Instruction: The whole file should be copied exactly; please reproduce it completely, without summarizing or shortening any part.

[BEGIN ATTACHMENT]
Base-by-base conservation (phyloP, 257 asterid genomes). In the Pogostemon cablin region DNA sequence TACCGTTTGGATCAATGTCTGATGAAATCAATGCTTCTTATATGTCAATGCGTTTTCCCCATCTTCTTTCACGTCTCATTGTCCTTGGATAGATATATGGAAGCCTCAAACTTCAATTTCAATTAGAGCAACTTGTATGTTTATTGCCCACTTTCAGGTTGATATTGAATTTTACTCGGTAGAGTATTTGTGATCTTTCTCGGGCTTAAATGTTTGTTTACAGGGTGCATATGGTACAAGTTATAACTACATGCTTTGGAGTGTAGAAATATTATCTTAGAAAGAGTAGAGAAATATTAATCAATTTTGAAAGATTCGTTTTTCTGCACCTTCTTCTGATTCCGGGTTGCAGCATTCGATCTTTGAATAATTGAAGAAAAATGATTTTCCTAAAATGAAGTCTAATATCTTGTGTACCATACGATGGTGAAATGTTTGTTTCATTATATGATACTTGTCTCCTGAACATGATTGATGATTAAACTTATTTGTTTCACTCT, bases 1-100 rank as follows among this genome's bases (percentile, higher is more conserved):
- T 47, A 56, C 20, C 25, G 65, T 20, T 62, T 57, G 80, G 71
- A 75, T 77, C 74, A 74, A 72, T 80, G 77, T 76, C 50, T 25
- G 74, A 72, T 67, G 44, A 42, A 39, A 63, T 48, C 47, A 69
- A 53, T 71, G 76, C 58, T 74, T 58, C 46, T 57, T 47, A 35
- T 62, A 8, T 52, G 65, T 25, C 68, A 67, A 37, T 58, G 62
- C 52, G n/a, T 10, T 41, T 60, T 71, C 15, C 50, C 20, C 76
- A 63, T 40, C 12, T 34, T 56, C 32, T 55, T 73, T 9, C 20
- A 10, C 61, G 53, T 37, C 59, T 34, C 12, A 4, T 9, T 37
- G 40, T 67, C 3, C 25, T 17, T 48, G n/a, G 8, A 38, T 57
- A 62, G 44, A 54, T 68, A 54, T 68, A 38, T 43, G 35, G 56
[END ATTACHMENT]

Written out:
Base-by-base conservation (phyloP, 257 asterid genomes). In the Pogostemon cablin region DNA sequence TACCGTTTGGATCAATGTCTGATGAAATCAATGCTTCTTATATGTCAATGCGTTTTCCCCATCTTCTTTCACGTCTCATTGTCCTTGGATAGATATATGGAAGCCTCAAACTTCAATTTCAATTAGAGCAACTTGTATGTTTATTGCCCACTTTCAGGTTGATATTGAATTTTACTCGGTAGAGTATTTGTGATCTTTCTCGGGCTTAAATGTTTGTTTACAGGGTGCATATGGTACAAGTTATAACTACATGCTTTGGAGTGTAGAAATATTATCTTAGAAAGAGTAGAGAAATATTAATCAATTTTGAAAGATTCGTTTTTCTGCACCTTCTTCTGATTCCGGGTTGCAGCATTCGATCTTTGAATAATTGAAGAAAAATGATTTTCCTAAAATGAAGTCTAATATCTTGTGTACCATACGATGGTGAAATGTTTGTTTCATTATATGATACTTGTCTCCTGAACATGATTGATGATTAAACTTATTTGTTTCACTCT, bases 1-100 rank as follows among this genome's bases (percentile, higher is more conserved):
- T 47, A 56, C 20, C 25, G 65, T 20, T 62, T 57, G 80, G 71
- A 75, T 77, C 74, A 74, A 72, T 80, G 77, T 76, C 50, T 25
- G 74, A 72, T 67, G 44, A 42, A 39, A 63, T 48, C 47, A 69
- A 53, T 71, G 76, C 58, T 74, T 58, C 46, T 57, T 47, A 35
- T 62, A 8, T 52, G 65, T 25, C 68, A 67, A 37, T 58, G 62
- C 52, G n/a, T 10, T 41, T 60, T 71, C 15, C 50, C 20, C 76
- A 63, T 40, C 12, T 34, T 56, C 32, T 55, T 73, T 9, C 20
- A 10, C 61, G 53, T 37, C 59, T 34, C 12, A 4, T 9, T 37
- G 40, T 67, C 3, C 25, T 17, T 48, G n/a, G 8, A 38, T 57
- A 62, G 44, A 54, T 68, A 54, T 68, A 38, T 43, G 35, G 56